| RIO DE JANEIRO, April 14
RIO DE JANEIRO, April 14 The group representing
Brazil's buyout industry is in talks with the government and
lawmakers to implement a lower tax structure on venture capital
funds to help lure more money into the highly-risky segment,
senior executives said on Monday.
Associação Brasileira de Private Equity & Venture Capital is
working closely with finance ministry officials, senators and
lower house deputies in the creation and implementation of a tax
framework that stimulates the venture capital segment, said
Fernando Borges, who on Monday was elected as president of the
group, known as ABVCAP.
Borges, currently a managing director and co-head of private
equity at the Carlyle Group LP, said the plan would allow
the birth of many enterprises in a country where conditions for
entrepreneurship may be tougher than in other major economies.
Borges' term at ABVCAP ends in April 2016.
Under the plan, venture and seed capital funds - investment
vehicles that buy stakes in nascent businesses and help
transform the latter into companies - would see their tax burden
decline the longer they keep their investment in the enterprise.
The move, along with a change in the way funds are held
accountable for a potential bankruptcy of an investment, could
help so-called "angel investors," as the funds are usually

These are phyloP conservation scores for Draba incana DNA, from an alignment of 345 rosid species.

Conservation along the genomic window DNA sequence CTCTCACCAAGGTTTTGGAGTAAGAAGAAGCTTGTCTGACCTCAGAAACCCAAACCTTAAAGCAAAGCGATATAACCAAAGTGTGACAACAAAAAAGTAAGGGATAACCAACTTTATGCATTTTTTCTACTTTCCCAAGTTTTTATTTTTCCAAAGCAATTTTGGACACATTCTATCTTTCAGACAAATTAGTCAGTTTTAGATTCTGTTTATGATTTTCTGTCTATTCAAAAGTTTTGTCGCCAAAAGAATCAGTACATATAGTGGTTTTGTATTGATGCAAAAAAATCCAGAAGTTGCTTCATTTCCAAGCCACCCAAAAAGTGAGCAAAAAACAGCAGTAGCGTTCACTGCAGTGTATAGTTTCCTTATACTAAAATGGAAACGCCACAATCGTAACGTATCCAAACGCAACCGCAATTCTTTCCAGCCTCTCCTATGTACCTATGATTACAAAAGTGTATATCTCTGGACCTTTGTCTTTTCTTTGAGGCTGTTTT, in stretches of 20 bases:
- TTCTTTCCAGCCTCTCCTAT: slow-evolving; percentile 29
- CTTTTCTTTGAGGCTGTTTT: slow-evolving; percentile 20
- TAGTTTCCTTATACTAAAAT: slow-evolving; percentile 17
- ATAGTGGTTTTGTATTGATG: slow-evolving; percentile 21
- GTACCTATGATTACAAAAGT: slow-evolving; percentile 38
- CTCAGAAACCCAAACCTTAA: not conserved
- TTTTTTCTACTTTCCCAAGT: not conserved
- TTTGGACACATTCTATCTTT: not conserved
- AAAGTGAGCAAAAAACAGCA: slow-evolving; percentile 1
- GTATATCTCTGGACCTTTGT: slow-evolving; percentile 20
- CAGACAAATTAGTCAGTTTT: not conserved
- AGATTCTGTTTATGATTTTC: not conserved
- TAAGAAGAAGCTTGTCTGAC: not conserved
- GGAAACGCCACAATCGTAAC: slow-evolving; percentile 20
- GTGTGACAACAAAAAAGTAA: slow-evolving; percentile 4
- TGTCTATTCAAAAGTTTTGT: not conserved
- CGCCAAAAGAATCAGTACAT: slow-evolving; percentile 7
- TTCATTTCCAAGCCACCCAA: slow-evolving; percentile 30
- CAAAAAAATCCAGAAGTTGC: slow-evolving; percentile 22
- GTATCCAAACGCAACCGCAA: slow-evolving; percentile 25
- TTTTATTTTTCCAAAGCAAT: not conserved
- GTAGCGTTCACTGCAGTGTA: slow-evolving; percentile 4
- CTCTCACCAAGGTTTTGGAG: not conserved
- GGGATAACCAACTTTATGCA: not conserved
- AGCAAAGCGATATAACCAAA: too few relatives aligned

known, deal better with high mortality rates in incipient
The move underscores the difficulties of investing in new
ventures in Brazil, the world's seventh-largest economy and a
country struggling with high bureaucracy, a regressive tax code,
growing state intervention across the board and an unhealthy
climate for business. The country ranked 116 in the World Bank's
Doing Business list of 189 nations, noting how difficult is to
create and keep a business open there.
Speaking in Rio de Janeiro, where ABVCAP is hosting its
annual summit, Borges noted that "a more benign fiscal and tax
structure for these vehicles would help ensure their survival
and, why not, their blossoming as a stronger source of money for
new enterprises in Brazil."
He declined to elaborate on other terms of ABVCAP's
proposal. Securities industry watchdog CVM and other market
participants will at some point be consulted on the feasibility
of the plan, executives at ABVCAP said.
"We feel there is a lot of receptivity in Brasilia over our
demands and suggestions," said Clovis Meurer, whom Borges
replaced as president of ABVCAP.
(Reporting by Guillermo Parra-Bernal; Editing by Bernard Orr)